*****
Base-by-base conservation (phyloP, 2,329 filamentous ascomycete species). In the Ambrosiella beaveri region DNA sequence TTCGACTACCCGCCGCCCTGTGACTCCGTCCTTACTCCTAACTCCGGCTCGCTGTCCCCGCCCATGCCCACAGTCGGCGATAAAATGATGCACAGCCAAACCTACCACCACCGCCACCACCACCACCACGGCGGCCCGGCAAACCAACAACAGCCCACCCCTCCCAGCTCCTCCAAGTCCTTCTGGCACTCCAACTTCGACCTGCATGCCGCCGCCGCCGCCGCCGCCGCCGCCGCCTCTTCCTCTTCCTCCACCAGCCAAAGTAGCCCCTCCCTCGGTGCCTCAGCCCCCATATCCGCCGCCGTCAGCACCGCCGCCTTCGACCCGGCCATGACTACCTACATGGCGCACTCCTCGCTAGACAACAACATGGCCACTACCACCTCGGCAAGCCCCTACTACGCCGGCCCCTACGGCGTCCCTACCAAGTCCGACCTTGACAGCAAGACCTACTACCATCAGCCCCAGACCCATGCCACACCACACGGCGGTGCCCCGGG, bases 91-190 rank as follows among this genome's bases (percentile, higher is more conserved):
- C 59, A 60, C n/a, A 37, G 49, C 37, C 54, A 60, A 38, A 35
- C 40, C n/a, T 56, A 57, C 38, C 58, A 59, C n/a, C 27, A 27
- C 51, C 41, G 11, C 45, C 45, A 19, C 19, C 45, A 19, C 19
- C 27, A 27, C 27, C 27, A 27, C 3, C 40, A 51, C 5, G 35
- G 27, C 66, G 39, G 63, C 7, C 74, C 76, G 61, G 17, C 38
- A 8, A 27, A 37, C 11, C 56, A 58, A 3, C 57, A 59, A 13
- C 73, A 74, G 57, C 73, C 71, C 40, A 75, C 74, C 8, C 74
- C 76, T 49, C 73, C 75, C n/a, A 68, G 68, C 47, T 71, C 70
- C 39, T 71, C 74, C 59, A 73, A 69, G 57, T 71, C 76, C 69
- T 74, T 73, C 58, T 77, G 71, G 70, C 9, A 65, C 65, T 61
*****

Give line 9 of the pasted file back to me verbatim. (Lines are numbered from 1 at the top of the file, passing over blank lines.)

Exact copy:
- C 76, T 49, C 73, C 75, C n/a, A 68, G 68, C 47, T 71, C 70